Food for Thought's Story
In September 2019 Victoria started chatting with Fareshare, a charity working with big suppliers to distribute surplus food. There is a small charge for Fareshare's service but their partners are guaranteed a set amount of food, making planning services and supporting families easier. Fareshare allows the partners to specify food from a list, which means what is delivered will not be wasted. Although the project had not yet started, the plans were progressing well- and then Covid hit.
The pandemic made things so much harder; Victoria had previously been working with local charity 'Exeter Food Action' distributing surplus food from supermarkets, but due to panic buying these supplies dwindled to almost nothing. Luckily, two local organic farms who suddenly weren’t able to sell at markets, were able to supply some vegetables.
About seven months into the pandemic, following DEFRA-funded food deliveries from Fareshare in Bristol and coronavirus support funding, 'Food for Throught' were able to start working with food providers based in Axminster, Ottery St Mary and Honiton.
Victoria set up a WhatsApp group that allowed everyone to easily communicate, which really helped build a network. This informal approach worked well with the group.
The project has been able to be responsive to needs. For example, when pupil's free school meals were going to be stopped during school holidays, two new projects were set up and brought into the project.
Victoria’s role is now to collect the project's data, keep up to date on legislation and disseminate this information to the group as they need it.
In April 2021 the DEFRA funding stopped and it wasn’t until August 2021 that the East Devon food partnership project started up. This brings 500 kilos of surplus food each week from Fareshare, which is distributed by Exeter Food Action. This food is then shared between providers in Axminster, Broadclyst, Exmouth, Honiton, Ottery and Sidmouth, which means that nearly all the major towns in East Devon are covered.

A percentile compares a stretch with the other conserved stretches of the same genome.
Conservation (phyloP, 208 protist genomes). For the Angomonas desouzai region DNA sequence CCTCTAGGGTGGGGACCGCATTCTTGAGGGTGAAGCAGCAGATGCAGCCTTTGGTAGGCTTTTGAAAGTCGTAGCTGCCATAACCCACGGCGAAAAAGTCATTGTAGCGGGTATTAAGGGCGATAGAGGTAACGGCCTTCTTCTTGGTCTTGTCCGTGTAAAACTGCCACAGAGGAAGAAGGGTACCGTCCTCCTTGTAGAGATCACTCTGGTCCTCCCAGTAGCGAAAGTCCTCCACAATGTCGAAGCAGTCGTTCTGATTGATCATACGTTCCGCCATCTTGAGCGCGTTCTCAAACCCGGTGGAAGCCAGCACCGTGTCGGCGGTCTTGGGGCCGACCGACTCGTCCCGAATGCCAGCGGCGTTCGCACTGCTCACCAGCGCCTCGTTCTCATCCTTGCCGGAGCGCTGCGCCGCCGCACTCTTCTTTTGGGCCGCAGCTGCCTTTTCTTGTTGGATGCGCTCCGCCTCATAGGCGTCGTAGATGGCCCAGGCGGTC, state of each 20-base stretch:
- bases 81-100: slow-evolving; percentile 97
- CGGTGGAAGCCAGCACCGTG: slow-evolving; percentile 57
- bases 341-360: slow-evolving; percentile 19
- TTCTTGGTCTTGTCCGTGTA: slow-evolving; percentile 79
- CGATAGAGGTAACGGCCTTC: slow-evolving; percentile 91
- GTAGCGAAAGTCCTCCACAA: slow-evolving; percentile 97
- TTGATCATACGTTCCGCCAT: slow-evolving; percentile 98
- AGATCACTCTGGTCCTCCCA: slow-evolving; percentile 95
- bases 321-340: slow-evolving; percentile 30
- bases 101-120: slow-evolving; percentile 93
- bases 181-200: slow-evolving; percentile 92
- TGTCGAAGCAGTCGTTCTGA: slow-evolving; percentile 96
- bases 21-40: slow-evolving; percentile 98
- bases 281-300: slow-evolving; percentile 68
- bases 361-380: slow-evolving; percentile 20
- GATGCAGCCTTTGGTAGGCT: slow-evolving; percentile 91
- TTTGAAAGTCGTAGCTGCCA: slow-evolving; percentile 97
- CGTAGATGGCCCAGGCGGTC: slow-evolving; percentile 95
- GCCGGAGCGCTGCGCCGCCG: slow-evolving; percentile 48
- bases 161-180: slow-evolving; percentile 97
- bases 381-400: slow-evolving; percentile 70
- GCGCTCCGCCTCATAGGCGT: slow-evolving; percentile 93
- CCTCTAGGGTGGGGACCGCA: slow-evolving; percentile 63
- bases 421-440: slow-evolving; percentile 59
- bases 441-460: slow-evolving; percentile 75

Ottery St Mary community larder has more than 100 visitors a week and they have noticed a sharp increase in demand.
This project fits in with East Devon Council's other work, such as poverty reduction aims and strategy.
Useful Learnings from Food for Thought
Building relationships and understanding the aims and needs of all the people we worked with was essential and something that takes time to fully understand.
Maintaining support with info about grants and funding. Many of our smaller volunteer groups are too busy doing the day job to take on additional tasks such as grant funding searches for example.
Encouraging all project workers to talk to each other via an informal WhatsApp group worked for us, so all providers can communicate with each other without us leading the conversation and people didn't feel we were trying to take over.
Managing expectations, e.g. what is possible within time frames and what food people will get. Iron out any disagreements- which there will always be.
Chivvying all parties along is important. With so many different professionals involved it’s easy for one to take their eye off the ball and delay things so regular requests for updates are important. Then passing information down the chain to the providers so they had an idea of what was happening.
Don’t make promises or set deadlines. Again with so many groups involved it was easy for things to change and slip. The deliveries were supposed to start at Christmas 2019 but it was August 2021 before things started fully!
Food for Thought's Metrics
Amount of surplus food saved from disposal.